If you’re leasing a car, the day will ultimately come when those expensive monthly payments finally come to an end. And then, absolute reality hits you. You’ve just spent hundreds of dollars monthly for several years on end, and it’s time to return the car back to the dealer. Lease buyouts can offer a substitute to walking away from the dealership with nothing to show for your hard earned cash.
If you decide to keep your car at the end of the lease, you should do a little research to make sure that you’re getting a fair deal. First, you need to know the full amount involved in buying out your lease. Read the fine print in your agreement, and find the “purchase option price”. This amount is set by the leasing company and is normally composed of the residual value of the car at the end of the lease, plus a purchase-option fee ranging anywhere from $300 to $500.
When you initially signed your lease, your monthly payments were computed as the difference between the vehicle’s sticker price and its estimated value at the end of the lease, plus a supplementary monthly financing fee. In leasing jargon, this estimated value of your car at the end of the lease is called the “residual value”. This approximated price shows the expected depreciation (lost value) of the vehicle over the scheduled lease period. For instance, a car with an initial sticker price of $40,000 that carries a 50% residual percentage will have an estimated residual value of $20,000 at contract end.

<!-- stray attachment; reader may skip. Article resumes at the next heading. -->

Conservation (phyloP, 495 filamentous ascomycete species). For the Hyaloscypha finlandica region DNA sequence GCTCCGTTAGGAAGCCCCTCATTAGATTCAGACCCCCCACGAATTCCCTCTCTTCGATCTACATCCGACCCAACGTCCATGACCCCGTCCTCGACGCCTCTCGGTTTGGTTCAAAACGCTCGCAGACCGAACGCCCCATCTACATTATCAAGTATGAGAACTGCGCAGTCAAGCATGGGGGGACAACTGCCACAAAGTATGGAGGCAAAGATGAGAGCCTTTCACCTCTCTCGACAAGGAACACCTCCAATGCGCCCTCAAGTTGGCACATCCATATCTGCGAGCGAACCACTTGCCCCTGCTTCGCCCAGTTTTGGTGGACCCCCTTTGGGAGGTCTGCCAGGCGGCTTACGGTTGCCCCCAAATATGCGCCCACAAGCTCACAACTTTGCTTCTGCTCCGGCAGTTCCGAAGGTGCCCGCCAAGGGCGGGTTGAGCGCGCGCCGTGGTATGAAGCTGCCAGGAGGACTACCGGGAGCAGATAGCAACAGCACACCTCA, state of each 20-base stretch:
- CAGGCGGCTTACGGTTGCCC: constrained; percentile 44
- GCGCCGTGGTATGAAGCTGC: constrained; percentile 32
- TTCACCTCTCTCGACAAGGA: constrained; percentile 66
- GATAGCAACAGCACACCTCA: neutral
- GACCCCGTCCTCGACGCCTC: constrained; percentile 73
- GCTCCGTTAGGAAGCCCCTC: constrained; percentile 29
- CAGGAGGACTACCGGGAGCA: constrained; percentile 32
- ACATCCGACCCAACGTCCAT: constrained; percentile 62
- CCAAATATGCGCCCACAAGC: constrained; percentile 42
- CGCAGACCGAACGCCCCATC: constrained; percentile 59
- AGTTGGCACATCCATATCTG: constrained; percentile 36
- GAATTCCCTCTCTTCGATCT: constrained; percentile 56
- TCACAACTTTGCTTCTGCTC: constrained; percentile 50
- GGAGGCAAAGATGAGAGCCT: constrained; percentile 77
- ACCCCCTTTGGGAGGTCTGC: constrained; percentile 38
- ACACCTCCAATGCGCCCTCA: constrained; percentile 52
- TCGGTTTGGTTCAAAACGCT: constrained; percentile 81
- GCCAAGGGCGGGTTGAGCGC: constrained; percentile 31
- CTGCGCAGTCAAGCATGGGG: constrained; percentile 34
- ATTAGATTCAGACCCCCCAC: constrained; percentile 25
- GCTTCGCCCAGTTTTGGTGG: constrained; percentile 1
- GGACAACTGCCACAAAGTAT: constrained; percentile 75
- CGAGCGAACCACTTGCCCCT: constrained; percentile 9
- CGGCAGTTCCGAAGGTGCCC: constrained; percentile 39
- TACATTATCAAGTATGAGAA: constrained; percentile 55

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Once you agree on the actual cost of buying out your lease, you need to find out what the actual or “market value” of your vehicle is. You’ll need to do some research to conclude just how much your car could sell for a current market retail prices. Check similar vehicles that are currently for sale, and compare the mileage, price, and overall condition. Look to Internet resources like Cars.com , Edmunds.com , and check the Kelly Blue Book for detailed pricing information. When you find several similar vehicles and use a variety of pricing information resources, you should be able to make a fair approximation of your vehicle’s market value.
When you have determined the market and residual values, it’s time to get down to the nitty-gritty. The final method is to compare the amounts to determine whether a lease buyout is in your ideal interest. If possible, the residual value will be lower than the actual retail value. However, it is more likely that the after-lease retail value will be a little on the high side.
Don’t lose hope. Your leasing company recognizes that the residual value on your vehicle will likely be greater than the market value, and the company will be on the lookout for an offer. You can use some smooth strategies to negotiate a lower buyout price for your vehicle. Offer a price that is below your actual target, and bargain until you come within range of the price you want to pay.
If you’ve spent years making costly monthly lease payments on your car and you’re just not willing to walk away empty-handed, look into a lease buyout.